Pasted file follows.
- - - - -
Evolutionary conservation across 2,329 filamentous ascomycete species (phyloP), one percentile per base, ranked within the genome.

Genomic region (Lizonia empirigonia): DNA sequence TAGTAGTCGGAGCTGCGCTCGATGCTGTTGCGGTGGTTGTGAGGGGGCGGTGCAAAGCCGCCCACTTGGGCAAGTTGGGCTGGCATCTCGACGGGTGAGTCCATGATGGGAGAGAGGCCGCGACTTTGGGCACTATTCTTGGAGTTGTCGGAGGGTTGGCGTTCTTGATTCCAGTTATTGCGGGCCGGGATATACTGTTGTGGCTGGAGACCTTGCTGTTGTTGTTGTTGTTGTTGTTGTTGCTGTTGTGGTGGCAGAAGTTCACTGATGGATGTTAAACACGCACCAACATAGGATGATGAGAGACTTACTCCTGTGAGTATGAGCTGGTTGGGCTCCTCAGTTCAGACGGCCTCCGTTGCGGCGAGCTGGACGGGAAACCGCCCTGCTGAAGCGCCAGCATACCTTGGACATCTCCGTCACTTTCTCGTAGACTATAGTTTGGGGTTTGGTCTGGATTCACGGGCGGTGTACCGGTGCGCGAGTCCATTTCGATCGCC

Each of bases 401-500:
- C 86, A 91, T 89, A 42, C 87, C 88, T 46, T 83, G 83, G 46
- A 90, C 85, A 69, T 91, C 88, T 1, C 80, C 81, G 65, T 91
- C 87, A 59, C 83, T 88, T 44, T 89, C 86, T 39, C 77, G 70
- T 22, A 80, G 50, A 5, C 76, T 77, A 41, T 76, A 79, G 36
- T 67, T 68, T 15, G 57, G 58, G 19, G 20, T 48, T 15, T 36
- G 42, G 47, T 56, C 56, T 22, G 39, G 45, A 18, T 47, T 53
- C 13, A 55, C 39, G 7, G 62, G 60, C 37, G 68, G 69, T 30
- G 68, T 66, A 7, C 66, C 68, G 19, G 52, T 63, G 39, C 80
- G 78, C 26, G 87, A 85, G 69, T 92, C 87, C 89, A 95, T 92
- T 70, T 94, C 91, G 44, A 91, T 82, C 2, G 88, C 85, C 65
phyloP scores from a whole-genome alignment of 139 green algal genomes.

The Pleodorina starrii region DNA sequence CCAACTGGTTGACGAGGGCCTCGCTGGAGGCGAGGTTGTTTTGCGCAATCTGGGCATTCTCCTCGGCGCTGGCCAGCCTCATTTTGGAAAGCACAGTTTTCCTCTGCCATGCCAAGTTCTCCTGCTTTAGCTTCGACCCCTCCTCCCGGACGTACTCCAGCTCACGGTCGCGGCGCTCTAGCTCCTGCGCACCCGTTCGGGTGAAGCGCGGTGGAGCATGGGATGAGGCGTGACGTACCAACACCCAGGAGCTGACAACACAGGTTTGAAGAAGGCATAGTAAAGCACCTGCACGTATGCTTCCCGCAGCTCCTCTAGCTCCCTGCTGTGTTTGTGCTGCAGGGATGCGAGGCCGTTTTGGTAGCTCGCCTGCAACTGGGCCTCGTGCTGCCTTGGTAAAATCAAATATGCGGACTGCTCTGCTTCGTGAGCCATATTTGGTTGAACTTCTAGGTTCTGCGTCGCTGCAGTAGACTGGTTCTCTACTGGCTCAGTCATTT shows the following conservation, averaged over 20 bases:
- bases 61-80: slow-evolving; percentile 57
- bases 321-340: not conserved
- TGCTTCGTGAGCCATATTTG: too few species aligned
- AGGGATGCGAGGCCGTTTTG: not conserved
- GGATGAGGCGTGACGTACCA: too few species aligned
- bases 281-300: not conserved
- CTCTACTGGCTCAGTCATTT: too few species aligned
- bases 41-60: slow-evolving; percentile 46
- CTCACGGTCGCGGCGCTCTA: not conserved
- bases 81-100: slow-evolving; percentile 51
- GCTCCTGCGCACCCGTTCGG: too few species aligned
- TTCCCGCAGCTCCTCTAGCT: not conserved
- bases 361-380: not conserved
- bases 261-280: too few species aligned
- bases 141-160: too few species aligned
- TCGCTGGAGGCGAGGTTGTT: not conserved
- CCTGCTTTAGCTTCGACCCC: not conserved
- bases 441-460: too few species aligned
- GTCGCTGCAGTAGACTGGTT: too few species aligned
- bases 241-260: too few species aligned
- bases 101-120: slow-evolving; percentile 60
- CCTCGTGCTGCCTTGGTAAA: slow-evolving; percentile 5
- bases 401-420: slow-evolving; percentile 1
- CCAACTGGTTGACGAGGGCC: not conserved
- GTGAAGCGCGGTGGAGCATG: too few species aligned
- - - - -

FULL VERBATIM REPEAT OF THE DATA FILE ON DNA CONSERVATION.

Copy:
Evolutionary conservation across 2,329 filamentous ascomycete species (phyloP), one percentile per base, ranked within the genome.

Genomic region (Lizonia empirigonia): DNA sequence TAGTAGTCGGAGCTGCGCTCGATGCTGTTGCGGTGGTTGTGAGGGGGCGGTGCAAAGCCGCCCACTTGGGCAAGTTGGGCTGGCATCTCGACGGGTGAGTCCATGATGGGAGAGAGGCCGCGACTTTGGGCACTATTCTTGGAGTTGTCGGAGGGTTGGCGTTCTTGATTCCAGTTATTGCGGGCCGGGATATACTGTTGTGGCTGGAGACCTTGCTGTTGTTGTTGTTGTTGTTGTTGTTGCTGTTGTGGTGGCAGAAGTTCACTGATGGATGTTAAACACGCACCAACATAGGATGATGAGAGACTTACTCCTGTGAGTATGAGCTGGTTGGGCTCCTCAGTTCAGACGGCCTCCGTTGCGGCGAGCTGGACGGGAAACCGCCCTGCTGAAGCGCCAGCATACCTTGGACATCTCCGTCACTTTCTCGTAGACTATAGTTTGGGGTTTGGTCTGGATTCACGGGCGGTGTACCGGTGCGCGAGTCCATTTCGATCGCC

Each of bases 401-500:
- C 86, A 91, T 89, A 42, C 87, C 88, T 46, T 83, G 83, G 46
- A 90, C 85, A 69, T 91, C 88, T 1, C 80, C 81, G 65, T 91
- C 87, A 59, C 83, T 88, T 44, T 89, C 86, T 39, C 77, G 70
- T 22, A 80, G 50, A 5, C 76, T 77, A 41, T 76, A 79, G 36
- T 67, T 68, T 15, G 57, G 58, G 19, G 20, T 48, T 15, T 36
- G 42, G 47, T 56, C 56, T 22, G 39, G 45, A 18, T 47, T 53
- C 13, A 55, C 39, G 7, G 62, G 60, C 37, G 68, G 69, T 30
- G 68, T 66, A 7, C 66, C 68, G 19, G 52, T 63, G 39, C 80
- G 78, C 26, G 87, A 85, G 69, T 92, C 87, C 89, A 95, T 92
- T 70, T 94, C 91, G 44, A 91, T 82, C 2, G 88, C 85, C 65
phyloP scores from a whole-genome alignment of 139 green algal genomes.

The Pleodorina starrii region DNA sequence CCAACTGGTTGACGAGGGCCTCGCTGGAGGCGAGGTTGTTTTGCGCAATCTGGGCATTCTCCTCGGCGCTGGCCAGCCTCATTTTGGAAAGCACAGTTTTCCTCTGCCATGCCAAGTTCTCCTGCTTTAGCTTCGACCCCTCCTCCCGGACGTACTCCAGCTCACGGTCGCGGCGCTCTAGCTCCTGCGCACCCGTTCGGGTGAAGCGCGGTGGAGCATGGGATGAGGCGTGACGTACCAACACCCAGGAGCTGACAACACAGGTTTGAAGAAGGCATAGTAAAGCACCTGCACGTATGCTTCCCGCAGCTCCTCTAGCTCCCTGCTGTGTTTGTGCTGCAGGGATGCGAGGCCGTTTTGGTAGCTCGCCTGCAACTGGGCCTCGTGCTGCCTTGGTAAAATCAAATATGCGGACTGCTCTGCTTCGTGAGCCATATTTGGTTGAACTTCTAGGTTCTGCGTCGCTGCAGTAGACTGGTTCTCTACTGGCTCAGTCATTT shows the following conservation, averaged over 20 bases:
- bases 61-80: slow-evolving; percentile 57
- bases 321-340: not conserved
- TGCTTCGTGAGCCATATTTG: too few species aligned
- AGGGATGCGAGGCCGTTTTG: not conserved
- GGATGAGGCGTGACGTACCA: too few species aligned
- bases 281-300: not conserved
- CTCTACTGGCTCAGTCATTT: too few species aligned
- bases 41-60: slow-evolving; percentile 46
- CTCACGGTCGCGGCGCTCTA: not conserved
- bases 81-100: slow-evolving; percentile 51
- GCTCCTGCGCACCCGTTCGG: too few species aligned
- TTCCCGCAGCTCCTCTAGCT: not conserved
- bases 361-380: not conserved
- bases 261-280: too few species aligned
- bases 141-160: too few species aligned
- TCGCTGGAGGCGAGGTTGTT: not conserved
- CCTGCTTTAGCTTCGACCCC: not conserved
- bases 441-460: too few species aligned
- GTCGCTGCAGTAGACTGGTT: too few species aligned
- bases 241-260: too few species aligned
- bases 101-120: slow-evolving; percentile 60
- CCTCGTGCTGCCTTGGTAAA: slow-evolving; percentile 5
- bases 401-420: slow-evolving; percentile 1
- CCAACTGGTTGACGAGGGCC: not conserved
- GTGAAGCGCGGTGGAGCATG: too few species aligned